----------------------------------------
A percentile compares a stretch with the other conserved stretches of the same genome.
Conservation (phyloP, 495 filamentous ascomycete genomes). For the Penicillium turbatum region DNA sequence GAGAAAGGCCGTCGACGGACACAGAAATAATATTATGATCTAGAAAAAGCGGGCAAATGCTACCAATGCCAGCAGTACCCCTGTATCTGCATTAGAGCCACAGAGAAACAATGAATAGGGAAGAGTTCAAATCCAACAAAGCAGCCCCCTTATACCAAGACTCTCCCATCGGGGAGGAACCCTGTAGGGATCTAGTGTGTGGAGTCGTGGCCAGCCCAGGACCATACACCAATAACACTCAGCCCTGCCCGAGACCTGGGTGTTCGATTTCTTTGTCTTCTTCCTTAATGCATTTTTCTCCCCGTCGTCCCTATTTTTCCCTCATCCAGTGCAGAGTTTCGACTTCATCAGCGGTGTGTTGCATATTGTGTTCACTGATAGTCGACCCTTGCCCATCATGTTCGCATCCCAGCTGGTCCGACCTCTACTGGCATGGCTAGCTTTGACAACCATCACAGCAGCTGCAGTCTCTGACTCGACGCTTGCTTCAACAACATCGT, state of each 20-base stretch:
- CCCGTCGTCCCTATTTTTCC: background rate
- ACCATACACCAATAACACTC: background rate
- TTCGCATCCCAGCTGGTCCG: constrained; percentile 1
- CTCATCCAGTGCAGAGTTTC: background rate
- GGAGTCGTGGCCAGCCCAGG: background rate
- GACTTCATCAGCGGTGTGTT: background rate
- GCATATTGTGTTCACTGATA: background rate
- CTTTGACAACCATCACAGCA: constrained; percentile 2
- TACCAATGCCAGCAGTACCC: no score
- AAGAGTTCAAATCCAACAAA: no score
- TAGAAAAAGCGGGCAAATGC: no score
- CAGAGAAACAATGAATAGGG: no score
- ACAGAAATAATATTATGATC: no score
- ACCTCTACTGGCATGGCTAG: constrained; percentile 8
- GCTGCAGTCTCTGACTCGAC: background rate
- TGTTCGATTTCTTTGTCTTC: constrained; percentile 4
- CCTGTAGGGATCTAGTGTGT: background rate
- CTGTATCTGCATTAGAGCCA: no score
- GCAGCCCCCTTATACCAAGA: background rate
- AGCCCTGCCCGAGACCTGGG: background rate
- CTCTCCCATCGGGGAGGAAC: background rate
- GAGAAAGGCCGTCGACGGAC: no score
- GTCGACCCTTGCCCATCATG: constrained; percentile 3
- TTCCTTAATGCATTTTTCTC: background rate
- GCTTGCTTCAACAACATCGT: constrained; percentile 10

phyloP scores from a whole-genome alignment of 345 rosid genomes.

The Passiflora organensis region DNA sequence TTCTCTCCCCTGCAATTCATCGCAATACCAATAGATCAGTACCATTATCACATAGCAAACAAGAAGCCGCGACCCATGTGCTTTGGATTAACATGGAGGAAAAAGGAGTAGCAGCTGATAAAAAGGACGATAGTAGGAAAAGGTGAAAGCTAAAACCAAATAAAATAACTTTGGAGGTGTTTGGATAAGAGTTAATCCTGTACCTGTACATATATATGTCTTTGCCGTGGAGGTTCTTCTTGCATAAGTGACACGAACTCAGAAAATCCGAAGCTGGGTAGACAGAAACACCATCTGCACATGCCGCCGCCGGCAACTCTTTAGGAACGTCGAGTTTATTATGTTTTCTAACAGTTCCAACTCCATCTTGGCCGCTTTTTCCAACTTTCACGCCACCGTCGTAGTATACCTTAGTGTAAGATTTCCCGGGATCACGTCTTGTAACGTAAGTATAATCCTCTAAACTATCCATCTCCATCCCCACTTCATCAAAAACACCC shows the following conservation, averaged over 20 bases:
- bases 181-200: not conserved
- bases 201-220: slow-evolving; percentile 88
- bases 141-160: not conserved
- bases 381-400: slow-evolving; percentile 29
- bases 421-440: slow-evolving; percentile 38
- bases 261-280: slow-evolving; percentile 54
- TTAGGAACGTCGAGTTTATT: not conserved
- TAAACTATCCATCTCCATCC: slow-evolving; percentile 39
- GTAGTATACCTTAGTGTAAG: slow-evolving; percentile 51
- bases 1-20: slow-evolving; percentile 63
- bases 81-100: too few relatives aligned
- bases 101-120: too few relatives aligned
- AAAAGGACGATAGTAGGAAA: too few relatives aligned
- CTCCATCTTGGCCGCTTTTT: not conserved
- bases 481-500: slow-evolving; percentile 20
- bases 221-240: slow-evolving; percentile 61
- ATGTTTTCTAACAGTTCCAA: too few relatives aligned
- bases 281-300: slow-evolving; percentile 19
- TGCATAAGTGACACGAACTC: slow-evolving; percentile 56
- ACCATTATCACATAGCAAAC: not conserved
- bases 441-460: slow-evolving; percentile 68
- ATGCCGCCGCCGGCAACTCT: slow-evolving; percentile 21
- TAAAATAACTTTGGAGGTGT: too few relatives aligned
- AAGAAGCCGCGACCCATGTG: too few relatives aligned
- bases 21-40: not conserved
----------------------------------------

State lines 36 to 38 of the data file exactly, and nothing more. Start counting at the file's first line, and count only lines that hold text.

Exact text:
- TTAGGAACGTCGAGTTTATT: not conserved
- TAAACTATCCATCTCCATCC: slow-evolving; percentile 39
- GTAGTATACCTTAGTGTAAG: slow-evolving; percentile 51